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RE: RMAN Duplication for Migration and Archived Logs

From: Robert Freeman <>
Date: Tue, 7 Aug 2007 22:34:51 -0600
Message-ID: <>

In 10.2? I am pretty sure streams can apply DDL for a sequence creation can't it? I don't have a streams setup handy now to test this, but I'm sure that the last one I did was capturing create sequence DDL and applying it. In 10.2 capture will capture all DDL except about 6 different statements.

I agree about SYS objects, but sequences are not all owned by SYS.


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-----Original Message-----
[]On Behalf Of Kirtikumar Deshpande Sent: Tuesday, August 07, 2007 8:21 PM
To:; Alex Gorbachev
Cc: oracle-l
Subject: Re: RMAN Duplication for Migration and Archived Logs

Hi Don,

 The answer to (2) is: No. Streams can't replicate sys,system,ctxsys(?) owned objects.
 You will have to deal with Sequences on your own.  As for 32-bit to 64-bit Streams replication, I had tested Oracle9i (32-bit) to
Oracle10gR1 (64-bit) without any problems.


> A friend also suggested that I might be able to do something similar
> using Oracle Streams Replication to minimize downtime.
> I've only just begun the Streams reading, but thought I'd ask some
> questions to get a jump-start:
> 1. Are there any known hang-ups going from 32-bit to 64-bit?
> 2. Does Oracle Streams include sequences, or does it just do table
> DDL/DML changes?
> 3. Does Oracle Streams propagate VPD changes?
> If any of these are "no", then I think it's out. One not-so-appalling
> option would be to do as I did when I migrated from HPUX to RHEL:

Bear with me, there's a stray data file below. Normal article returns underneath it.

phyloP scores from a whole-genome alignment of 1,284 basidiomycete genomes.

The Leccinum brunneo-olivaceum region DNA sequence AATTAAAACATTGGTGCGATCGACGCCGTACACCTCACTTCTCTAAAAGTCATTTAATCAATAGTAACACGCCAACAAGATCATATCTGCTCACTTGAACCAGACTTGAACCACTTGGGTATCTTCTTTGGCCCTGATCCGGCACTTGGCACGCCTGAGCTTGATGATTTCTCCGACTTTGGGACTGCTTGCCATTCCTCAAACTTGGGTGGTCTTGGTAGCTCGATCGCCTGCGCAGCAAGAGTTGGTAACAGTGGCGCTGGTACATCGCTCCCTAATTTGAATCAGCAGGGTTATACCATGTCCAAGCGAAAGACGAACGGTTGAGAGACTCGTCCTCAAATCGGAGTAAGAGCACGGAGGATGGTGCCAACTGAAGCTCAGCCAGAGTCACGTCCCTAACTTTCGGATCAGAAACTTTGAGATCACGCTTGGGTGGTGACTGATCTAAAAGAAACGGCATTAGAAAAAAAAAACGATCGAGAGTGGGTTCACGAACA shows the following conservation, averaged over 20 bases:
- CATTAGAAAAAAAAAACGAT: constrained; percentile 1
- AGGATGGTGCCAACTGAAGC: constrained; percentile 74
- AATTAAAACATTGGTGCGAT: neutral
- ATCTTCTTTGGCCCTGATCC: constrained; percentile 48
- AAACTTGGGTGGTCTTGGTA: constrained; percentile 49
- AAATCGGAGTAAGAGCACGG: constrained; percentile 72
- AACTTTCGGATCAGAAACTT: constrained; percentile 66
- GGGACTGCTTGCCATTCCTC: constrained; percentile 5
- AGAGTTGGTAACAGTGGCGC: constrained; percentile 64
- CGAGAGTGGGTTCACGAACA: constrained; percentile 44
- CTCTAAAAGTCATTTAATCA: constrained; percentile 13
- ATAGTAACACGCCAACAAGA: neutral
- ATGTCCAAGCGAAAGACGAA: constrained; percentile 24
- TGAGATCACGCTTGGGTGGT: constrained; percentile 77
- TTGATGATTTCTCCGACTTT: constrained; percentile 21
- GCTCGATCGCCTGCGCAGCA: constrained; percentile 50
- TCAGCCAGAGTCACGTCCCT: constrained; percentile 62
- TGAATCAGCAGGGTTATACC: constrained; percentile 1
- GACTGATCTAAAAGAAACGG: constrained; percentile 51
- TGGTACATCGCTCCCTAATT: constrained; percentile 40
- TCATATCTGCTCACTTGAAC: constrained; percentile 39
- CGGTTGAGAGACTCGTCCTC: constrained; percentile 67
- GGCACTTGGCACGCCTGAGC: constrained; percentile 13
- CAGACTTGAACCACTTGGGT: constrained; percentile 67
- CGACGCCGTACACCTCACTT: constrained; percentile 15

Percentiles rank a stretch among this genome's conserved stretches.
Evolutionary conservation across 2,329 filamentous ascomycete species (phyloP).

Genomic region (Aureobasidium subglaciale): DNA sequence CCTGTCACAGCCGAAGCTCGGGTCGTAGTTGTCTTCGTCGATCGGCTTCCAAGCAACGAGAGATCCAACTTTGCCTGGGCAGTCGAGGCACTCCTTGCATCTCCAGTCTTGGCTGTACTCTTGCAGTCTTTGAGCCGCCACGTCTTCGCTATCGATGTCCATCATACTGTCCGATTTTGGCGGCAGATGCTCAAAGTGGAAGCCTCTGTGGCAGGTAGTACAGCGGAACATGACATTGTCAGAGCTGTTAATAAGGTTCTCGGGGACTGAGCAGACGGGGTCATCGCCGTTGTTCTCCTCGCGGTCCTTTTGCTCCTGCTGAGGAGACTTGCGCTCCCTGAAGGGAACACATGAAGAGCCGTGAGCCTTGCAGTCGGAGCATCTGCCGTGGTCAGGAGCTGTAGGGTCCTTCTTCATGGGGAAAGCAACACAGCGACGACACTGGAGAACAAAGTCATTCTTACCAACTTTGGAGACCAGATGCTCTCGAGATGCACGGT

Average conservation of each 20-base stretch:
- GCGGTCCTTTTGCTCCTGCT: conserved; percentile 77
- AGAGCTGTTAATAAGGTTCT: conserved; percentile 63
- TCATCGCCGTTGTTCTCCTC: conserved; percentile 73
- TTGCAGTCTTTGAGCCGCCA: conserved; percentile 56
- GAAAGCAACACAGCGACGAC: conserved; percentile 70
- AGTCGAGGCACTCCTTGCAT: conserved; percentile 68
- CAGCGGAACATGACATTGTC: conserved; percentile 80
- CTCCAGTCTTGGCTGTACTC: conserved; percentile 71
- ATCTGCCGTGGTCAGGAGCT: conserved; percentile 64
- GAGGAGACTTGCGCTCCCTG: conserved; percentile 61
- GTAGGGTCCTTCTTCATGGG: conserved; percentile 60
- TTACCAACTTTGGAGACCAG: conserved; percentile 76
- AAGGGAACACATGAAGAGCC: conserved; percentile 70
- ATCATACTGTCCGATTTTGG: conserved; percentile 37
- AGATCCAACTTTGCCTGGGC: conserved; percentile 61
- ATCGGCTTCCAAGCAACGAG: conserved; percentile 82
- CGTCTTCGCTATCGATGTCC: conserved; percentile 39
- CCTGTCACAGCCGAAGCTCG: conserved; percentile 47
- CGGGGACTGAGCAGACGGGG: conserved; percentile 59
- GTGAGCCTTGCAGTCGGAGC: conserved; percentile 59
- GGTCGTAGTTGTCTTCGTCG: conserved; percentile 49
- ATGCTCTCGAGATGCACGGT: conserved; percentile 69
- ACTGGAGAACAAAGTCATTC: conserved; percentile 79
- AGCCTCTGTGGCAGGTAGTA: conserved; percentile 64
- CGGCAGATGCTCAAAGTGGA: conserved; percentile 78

> create a new database, recreate pl/sql, tables and indexes (with
> better organization than I have currently), have a perl script to
> recreate users and privileges. The appeal here is that the large bulk
> (90%) of my ~1TB database is read-only on that day and could be
> migrated (probably via datapump) well ahead of the downtime window.
> Then during the downtime window I'd run a script to recreate the
> sequences and VPD settings, then datapump the OLTP stuffs over to get
> the DML for the day.
> What do you fine folks think? Doing it the hard way?
> Don.
> On 8/2/07, Don Seiler <> wrote:
> > On 8/1/07, Alex Gorbachev <> wrote:
> > > The simple approach is to create a standby database. I think it should
> > > work 32 bit -> 64 bit as well.
> >
> > I just found this in Section 2.3.1 of the Data Guard Concepts and
> > Administration Guide [1]:
> >
> > "All members of a Data Guard configuration must run an Oracle image
> > that is built for the same platform.
> >
> > For example, this means a Data Guard configuration with a primary
> > database on a 32-bit Linux on Intel system can have a standby database
> > that is configured on a 32-bit Linux on Intel system. However, a
> > primary database on a 64-bit HP-UX system can also be configured with
> > a standby database on a 32-bit HP-UX system, as long as both servers
> > are running 32-bit images."
> >
> > Has anyone proven this wrong? Are my standby plans ruined?
> >
> > [1] 72053
> >
> > --
> > Don Seiler
> > oracle:
> > ultimate:
> >
> --
> Don Seiler
> oracle:
> ultimate:
> --

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Received on Tue Aug 07 2007 - 23:34:51 CDT

Original text of this message